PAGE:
Compiled by: Miriam Westen.

#PopeFrancis "Do not be afraid to proclaim the Gospel..." on #Vocations FULL TEXT + Video

Dear Brother Bishops and Priests,
Brothers and Sisters,
I receive you with joy at the end of your congress, organized by the Congregation for the Clergy, and I thank Cardinal Beniamino Stella for the courteous words he addressed to me on behalf of all.
I confess to you that I am always a bit afraid to use some common expressions of our ecclesial language: ”vocational pastoral <care>” might make one think of the many sectors of ecclesial action, a Curia office or, perhaps, the elaboration of a plan. I do not say that this isn’t important, but there is much more: vocational pastoral <care> is an encounter with the Lord! When we receive Christ we live a decisive encounter, which sheds light on our existence, removes us from the anguish of our small world and makes us become disciples enamoured of the Master.
It is no accident that you chose as the title of your Congress “Miserando atque eligendo,”word of Bede the Venerable (cf. Om. 21: CCL 122, 149); Liturgia Horarum, 21 Sept., Officium lectionis, lectio II). You know – I have said it other times – that I chose this motto recalling the youthful years in which I felt the Lord’s strong call: it did not happen after a conference or because of a good theory, but because of having experienced Jesus’ merciful gaze upon me. It was like this, I tell you the truth. Therefore, it is good that you came here, from many parts of the world, to reflect on this subject but, please, may it not all end with just a beautiful congress! Vocational pastoral care is to learn Jesus’ style, which happens in places of daily life, pauses without hurry and, looks at brothers with mercy, leading them to the encounter with God the Father.
The evangelists often evidence a particular of Jesus’ mission: He goes out on the streets and sets off (cf. Luke 9:51), “He entered cities and villages” <(cf. Luke 9:35)> and goes to meet the sufferings and the hopes of the people. He is a “God with us,” who lives amid the homes of His children and is not afraid to mix in the crowds of our cities, becoming ferment of novelty where the people struggle for a different life. We find the same detail also in the case of Matthew’s vocation: first Jesus goes out to preach again, then He sees Levi seated on the tax bench and, finally, He calls him (cf. Luke 5:27). We can pause on these three verbs, which indicate the dynamism of all vocational pastoral <care>: go out, see, call.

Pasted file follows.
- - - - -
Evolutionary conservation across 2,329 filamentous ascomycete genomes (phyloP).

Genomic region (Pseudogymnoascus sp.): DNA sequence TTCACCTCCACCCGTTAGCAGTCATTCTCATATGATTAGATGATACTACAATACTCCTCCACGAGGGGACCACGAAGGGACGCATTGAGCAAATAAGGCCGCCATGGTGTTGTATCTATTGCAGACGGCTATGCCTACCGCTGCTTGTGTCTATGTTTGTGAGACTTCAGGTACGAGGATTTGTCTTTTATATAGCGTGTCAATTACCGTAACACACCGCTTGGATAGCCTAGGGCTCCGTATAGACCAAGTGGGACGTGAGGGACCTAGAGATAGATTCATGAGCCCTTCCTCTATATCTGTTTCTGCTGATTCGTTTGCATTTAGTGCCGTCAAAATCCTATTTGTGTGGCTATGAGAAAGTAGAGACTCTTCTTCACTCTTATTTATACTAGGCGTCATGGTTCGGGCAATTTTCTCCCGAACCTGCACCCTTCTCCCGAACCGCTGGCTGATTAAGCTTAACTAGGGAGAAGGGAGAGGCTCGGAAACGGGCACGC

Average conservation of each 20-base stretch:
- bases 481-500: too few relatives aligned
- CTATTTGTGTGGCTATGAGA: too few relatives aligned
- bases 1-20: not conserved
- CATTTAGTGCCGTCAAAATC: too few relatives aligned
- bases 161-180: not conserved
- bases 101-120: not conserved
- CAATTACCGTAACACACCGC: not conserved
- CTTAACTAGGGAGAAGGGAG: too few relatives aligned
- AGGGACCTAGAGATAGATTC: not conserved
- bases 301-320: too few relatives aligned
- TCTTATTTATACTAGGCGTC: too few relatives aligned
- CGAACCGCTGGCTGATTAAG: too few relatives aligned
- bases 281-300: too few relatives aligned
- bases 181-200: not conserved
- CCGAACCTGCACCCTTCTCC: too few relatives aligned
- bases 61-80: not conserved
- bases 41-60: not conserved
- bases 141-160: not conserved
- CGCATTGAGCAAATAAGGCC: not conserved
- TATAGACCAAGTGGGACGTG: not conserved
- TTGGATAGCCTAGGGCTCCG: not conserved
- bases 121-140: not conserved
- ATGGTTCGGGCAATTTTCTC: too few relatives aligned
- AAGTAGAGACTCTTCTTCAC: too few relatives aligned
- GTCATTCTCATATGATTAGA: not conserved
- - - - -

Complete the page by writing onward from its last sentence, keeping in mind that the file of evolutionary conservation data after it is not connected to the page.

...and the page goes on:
First of all: go out. Vocational pastoral <care> needs a Church in movement, able to widen her borders, measuring them not on the narrowness of human calculations or the fear of making a mistake, but on the wide measure of God’s merciful heart. There cannot be a fruitful sowing of vocations if we simply remain closed in the “complacent attitude that says: “We have always done it this way,” without “bold and creative in this task of rethinking the goals, structures, style and methods of evangelization in their respective communities” (Apostolic Exhortation Evangelii Gaudium, 33). We must learn to go out of our rigidities, which make us incapable of communicating the joy of the Gospel, of the standard formulas that are often anachronistic, of the preconceived analyses that box people’s life in cold schemes. We must come out of all this.
I ask it especially of Pastors of the Church, of Bishops and priests: you are the principal responsible ones for Christian and priestly vocations, and this task cannot be relegated to a bureaucratic office. You also lived an encounter that changed your life, when another priest – a parish priest, a confessor, a spiritual director – made you experience the beauty of the love of God. And so you also: going out, listening to young people — patience is needed! –, can help them to discern the movements of their heart and guide their steps. It is sad when a priest lives only for himself, shutting himself in the safe fortress of the Rectory, of the sacristy, or of the narrow group of the “very faithful.” We are called, on the contrary, to be Pastors in the midst of the people, capable of leading a pastoral of encounter and of spending time to receive and listen to all, especially young people.
Second: to see, to go out, to see. When He passes on the streets, Jesus pauses, and His look crosses that of the other, without haste. It is this that makes His call attractive and fascinating. Today, unfortunately, the speed and velocity of the stimulations to which we are subjected do not always leave room for the interior silence in which the Lord’s call resounds. Sometimes, it is possible to run this risk even in our communities: Pastors and pastoral agents prey of speed, excessively concerned with things to do, which risk falling into an empty organizational activism, without being able to pause to meet people. Instead, the Gospel makes us see that a vocation begins with a look of mercy that paused on me. It is that term “miserando,” which expresses at the same time the embrace of the eyes and the heart. It is thus that Jesus looked at Matthew. Finally, this “publican” did not perceive a look on himself of contempt or judgment, but he felt looked at within with love. Jesus challenged people’s prejudices and etiquette. He created an open space, in which Matthew was able to look at his life again and begin a new path.